Brazil fills over 90 percent of doctor vacancies as Cubans head home

FILE PHOTO: Brazil's President-elect Jair Bolsonaro attends a meeting with governors-elect in Brasilia, Brazil November 14, 2018. REUTERS/Adriano Machado

RIO DE JANEIRO (Reuters) - As Cuban doctors in Brazil begin to head home amid a diplomatic spat between Havana and the South American country’s far-right president-elect, Brazil’s health ministry said on Friday that it had filled nearly all of the resulting vacancies.

The first of thousands of Cuban doctors left Brazil on Thursday after criticism by incoming President Jair Bolsonaro prompted Cuba’s government to sever a cooperation agreement, leaving millions of Brazilians without medical care.

Many of the Cuban doctors worked in poor, rural parts of Brazil, where few Brazilian physicians want to be.

The health ministry said in a statement that it had managed in three days to get 92 percent of the Brazilian doctors needed to replace the departing Cubans, signing up 25,901 physicians. More than 17,500 had been enlisted, while almost 8,000 had already been allocated to specific municipalities, the statement said.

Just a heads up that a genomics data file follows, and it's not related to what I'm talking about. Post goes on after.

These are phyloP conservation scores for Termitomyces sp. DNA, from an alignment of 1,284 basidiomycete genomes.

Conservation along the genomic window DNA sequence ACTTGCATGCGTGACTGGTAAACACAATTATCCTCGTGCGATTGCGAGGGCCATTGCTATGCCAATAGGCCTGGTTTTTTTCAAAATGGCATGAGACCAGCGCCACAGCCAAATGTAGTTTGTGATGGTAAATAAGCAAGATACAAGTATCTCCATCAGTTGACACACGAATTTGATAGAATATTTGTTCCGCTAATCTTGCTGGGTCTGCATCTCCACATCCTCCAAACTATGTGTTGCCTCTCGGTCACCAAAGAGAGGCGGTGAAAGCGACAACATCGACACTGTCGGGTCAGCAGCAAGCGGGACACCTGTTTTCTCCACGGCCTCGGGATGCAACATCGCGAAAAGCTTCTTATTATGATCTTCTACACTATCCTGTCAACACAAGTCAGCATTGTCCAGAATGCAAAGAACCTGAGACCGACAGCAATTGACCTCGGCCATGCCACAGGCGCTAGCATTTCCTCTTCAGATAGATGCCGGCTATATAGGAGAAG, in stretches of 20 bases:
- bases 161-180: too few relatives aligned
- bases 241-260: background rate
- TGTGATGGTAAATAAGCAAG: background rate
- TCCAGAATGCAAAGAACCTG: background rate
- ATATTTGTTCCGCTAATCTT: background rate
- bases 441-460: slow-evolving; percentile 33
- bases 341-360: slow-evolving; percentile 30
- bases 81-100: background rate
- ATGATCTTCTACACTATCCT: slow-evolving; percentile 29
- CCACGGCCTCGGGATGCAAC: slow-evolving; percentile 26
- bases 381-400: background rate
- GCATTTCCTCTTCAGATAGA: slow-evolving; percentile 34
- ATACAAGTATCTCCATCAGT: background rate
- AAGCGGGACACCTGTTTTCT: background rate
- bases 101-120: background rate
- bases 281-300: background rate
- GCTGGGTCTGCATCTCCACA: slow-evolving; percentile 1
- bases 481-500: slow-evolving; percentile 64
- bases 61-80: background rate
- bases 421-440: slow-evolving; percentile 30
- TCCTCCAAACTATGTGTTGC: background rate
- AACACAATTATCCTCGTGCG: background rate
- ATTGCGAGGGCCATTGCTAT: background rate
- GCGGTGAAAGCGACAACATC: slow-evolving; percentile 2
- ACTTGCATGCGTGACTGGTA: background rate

The health ministry said earlier in the day that a web portal to handle inscriptions, open until Dec. 7, had suffered cyber attacks, which had caused some problems, but the site was now stable.

Bolsonaro has said the Cuban doctors were being used as “slave labor” because Havana took 75 percent of their salaries. He said the program, which began in 2013, could continue only if they got full pay and were allowed to bring their families.

Bolsonaro, an admirer of U.S. President Donald Trump, was elected last month by Brazilians fed up with rising crime and rampant corruption that reached new highs during almost a decade-and-a-half of leftist governments with close ties to Cuba.

Cuba has a respected health service and generates major export earnings by sending more than 50,000 health workers to over 60 countries. Even though they received only a fraction of their salaries, the money was good for the doctors by Cuban standards.

Reporting by Gabriel Stargardter; Editing by Dan Grebler and Susan Thomas